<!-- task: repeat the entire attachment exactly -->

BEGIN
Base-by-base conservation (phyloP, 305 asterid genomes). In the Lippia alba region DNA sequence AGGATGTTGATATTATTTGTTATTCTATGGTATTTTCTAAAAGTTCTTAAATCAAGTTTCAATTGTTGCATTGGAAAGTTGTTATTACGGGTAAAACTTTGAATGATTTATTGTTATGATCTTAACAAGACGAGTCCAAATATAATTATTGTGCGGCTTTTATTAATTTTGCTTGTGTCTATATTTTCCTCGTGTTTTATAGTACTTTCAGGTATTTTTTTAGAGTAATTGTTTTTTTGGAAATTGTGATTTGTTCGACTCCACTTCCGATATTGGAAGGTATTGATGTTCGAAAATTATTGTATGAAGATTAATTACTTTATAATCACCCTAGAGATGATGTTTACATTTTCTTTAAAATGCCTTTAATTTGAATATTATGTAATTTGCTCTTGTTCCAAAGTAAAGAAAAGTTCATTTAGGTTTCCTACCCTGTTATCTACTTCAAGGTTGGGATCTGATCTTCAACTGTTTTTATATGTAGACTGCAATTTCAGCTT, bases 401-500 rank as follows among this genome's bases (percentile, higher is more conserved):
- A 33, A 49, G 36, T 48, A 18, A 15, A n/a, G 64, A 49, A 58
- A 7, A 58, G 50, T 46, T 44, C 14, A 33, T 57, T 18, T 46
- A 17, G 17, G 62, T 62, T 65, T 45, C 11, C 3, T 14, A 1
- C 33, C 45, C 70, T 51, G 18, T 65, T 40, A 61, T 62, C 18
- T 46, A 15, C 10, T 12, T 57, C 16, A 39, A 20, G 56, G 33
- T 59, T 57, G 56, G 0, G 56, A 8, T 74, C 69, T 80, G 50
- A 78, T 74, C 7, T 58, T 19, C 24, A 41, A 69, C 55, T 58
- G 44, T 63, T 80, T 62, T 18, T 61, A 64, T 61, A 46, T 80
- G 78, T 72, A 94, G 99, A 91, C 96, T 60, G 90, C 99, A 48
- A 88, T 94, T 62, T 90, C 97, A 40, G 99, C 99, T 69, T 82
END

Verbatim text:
Base-by-base conservation (phyloP, 305 asterid genomes). In the Lippia alba region DNA sequence AGGATGTTGATATTATTTGTTATTCTATGGTATTTTCTAAAAGTTCTTAAATCAAGTTTCAATTGTTGCATTGGAAAGTTGTTATTACGGGTAAAACTTTGAATGATTTATTGTTATGATCTTAACAAGACGAGTCCAAATATAATTATTGTGCGGCTTTTATTAATTTTGCTTGTGTCTATATTTTCCTCGTGTTTTATAGTACTTTCAGGTATTTTTTTAGAGTAATTGTTTTTTTGGAAATTGTGATTTGTTCGACTCCACTTCCGATATTGGAAGGTATTGATGTTCGAAAATTATTGTATGAAGATTAATTACTTTATAATCACCCTAGAGATGATGTTTACATTTTCTTTAAAATGCCTTTAATTTGAATATTATGTAATTTGCTCTTGTTCCAAAGTAAAGAAAAGTTCATTTAGGTTTCCTACCCTGTTATCTACTTCAAGGTTGGGATCTGATCTTCAACTGTTTTTATATGTAGACTGCAATTTCAGCTT, bases 401-500 rank as follows among this genome's bases (percentile, higher is more conserved):
- A 33, A 49, G 36, T 48, A 18, A 15, A n/a, G 64, A 49, A 58
- A 7, A 58, G 50, T 46, T 44, C 14, A 33, T 57, T 18, T 46
- A 17, G 17, G 62, T 62, T 65, T 45, C 11, C 3, T 14, A 1
- C 33, C 45, C 70, T 51, G 18, T 65, T 40, A 61, T 62, C 18
- T 46, A 15, C 10, T 12, T 57, C 16, A 39, A 20, G 56, G 33
- T 59, T 57, G 56, G 0, G 56, A 8, T 74, C 69, T 80, G 50
- A 78, T 74, C 7, T 58, T 19, C 24, A 41, A 69, C 55, T 58
- G 44, T 63, T 80, T 62, T 18, T 61, A 64, T 61, A 46, T 80
- G 78, T 72, A 94, G 99, A 91, C 96, T 60, G 90, C 99, A 48
- A 88, T 94, T 62, T 90, C 97, A 40, G 99, C 99, T 69, T 82